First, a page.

Police and Crime Commissioner ‘disappointed’ with force’s treatment of domestic violence victims
The report, published as part of HMIC’s PEEL (Police Effectiveness, Efficiency and Legitimacy) strand, praises Northamptonshire Police’s innovative work in dealing with child sexual exploitation as well as missing persons.
However, it states improvement is needed across several areas such as assessment and investigations involving the vulnerable.
Responding to HMIC’s assessment, Adam Simmonds, Northamptonshire Police and Crime Commissioner, said: “My staff and I have worked extremely hard to design and implement an effective victim’s support service – Voice – that helps and supports vulnerable people and victims of crime to recover and thrive following their ordeal.
“However, this process starts with the work of the police force and I’m disappointed that they are still not dealing with victims of domestic violence in a manner that protects the most vulnerable.
“I’m equally frustrated that HMIC have reflected that Northamptonshire Police are not responding to vulnerable people in the best possible way at the first point of contact in the Control Room. The Control Room is an area I have repeatedly called for improvements to be made to provide the best possible service to the public.
“Too often victims are still living in fear of perpetrators and therefore not reporting crimes. It is imperative that we deliver a service people feel they can rely on and trust and I will be reiterating this to Chief Constable Simon Edens when I meet with him to discuss the findings of the report.
Mr Simmonds said he was pleased that the work taken to prevent and support victims of child sexual exploitation had resulted in an improvement of the force’s effectiveness as judged by HMIC.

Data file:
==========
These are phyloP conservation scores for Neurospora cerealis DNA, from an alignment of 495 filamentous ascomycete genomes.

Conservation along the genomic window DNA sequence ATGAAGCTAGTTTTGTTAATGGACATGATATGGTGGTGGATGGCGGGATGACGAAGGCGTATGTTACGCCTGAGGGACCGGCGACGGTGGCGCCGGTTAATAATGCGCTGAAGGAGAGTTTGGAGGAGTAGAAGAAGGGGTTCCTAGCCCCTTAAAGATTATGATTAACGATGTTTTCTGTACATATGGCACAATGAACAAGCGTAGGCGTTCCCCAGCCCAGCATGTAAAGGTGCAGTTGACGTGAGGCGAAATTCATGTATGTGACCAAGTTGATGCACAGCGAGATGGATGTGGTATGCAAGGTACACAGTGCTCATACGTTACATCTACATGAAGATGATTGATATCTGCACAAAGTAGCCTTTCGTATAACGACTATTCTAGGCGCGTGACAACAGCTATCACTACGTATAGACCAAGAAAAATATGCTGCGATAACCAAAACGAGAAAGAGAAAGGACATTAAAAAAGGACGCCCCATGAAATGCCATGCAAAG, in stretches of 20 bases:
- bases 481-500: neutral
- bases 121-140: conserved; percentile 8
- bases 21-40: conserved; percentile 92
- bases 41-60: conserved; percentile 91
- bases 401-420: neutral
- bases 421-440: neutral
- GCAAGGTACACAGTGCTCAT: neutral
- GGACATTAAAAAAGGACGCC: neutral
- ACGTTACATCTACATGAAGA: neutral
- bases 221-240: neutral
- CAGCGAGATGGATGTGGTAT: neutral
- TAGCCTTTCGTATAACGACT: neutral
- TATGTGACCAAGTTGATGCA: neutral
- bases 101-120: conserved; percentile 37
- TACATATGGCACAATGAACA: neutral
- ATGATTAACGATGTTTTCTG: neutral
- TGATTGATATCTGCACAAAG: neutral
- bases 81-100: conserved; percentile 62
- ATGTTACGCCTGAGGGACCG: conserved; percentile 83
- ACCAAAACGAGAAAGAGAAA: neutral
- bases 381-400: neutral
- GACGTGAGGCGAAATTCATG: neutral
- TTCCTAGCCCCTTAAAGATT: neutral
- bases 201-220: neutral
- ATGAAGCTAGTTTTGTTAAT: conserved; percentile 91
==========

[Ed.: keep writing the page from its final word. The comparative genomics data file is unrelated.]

He said: “The work undertaken to, for example the RISE team in Northamptonshire has seen positive steps towards Northamptonshire dealing with the horrendous effects of Child Sexual Exploitation. This is something Northamptonshire Police should look to replicate in other areas.”
Detective Superintendent Steve Lingley, head of crime and safeguarding, said the forvce had made “very significant progress” in the past 18 months, but welcomed the findings of the HMIC report which flagged up areas of concern.
He said: “I am encouraged by the Inspectorate’s comments about how the Force is striving to improve through the likes of training and the establishment of the protecting vulnerable people department.
“It has praised our partnership working and our preparedness to tackle child sexual exploitation through the emerging work of the RISE team and a very successful CSE awareness campaign which has helped to increase referrals to RISE by 50 per cent.
“There are areas we need to address, not least a much more consistent approach to using BWV at domestic abuse incidents, but I am confident the direction of travel is positive and we have shifted the pendulum to serve better those vulnerable people living in our community.”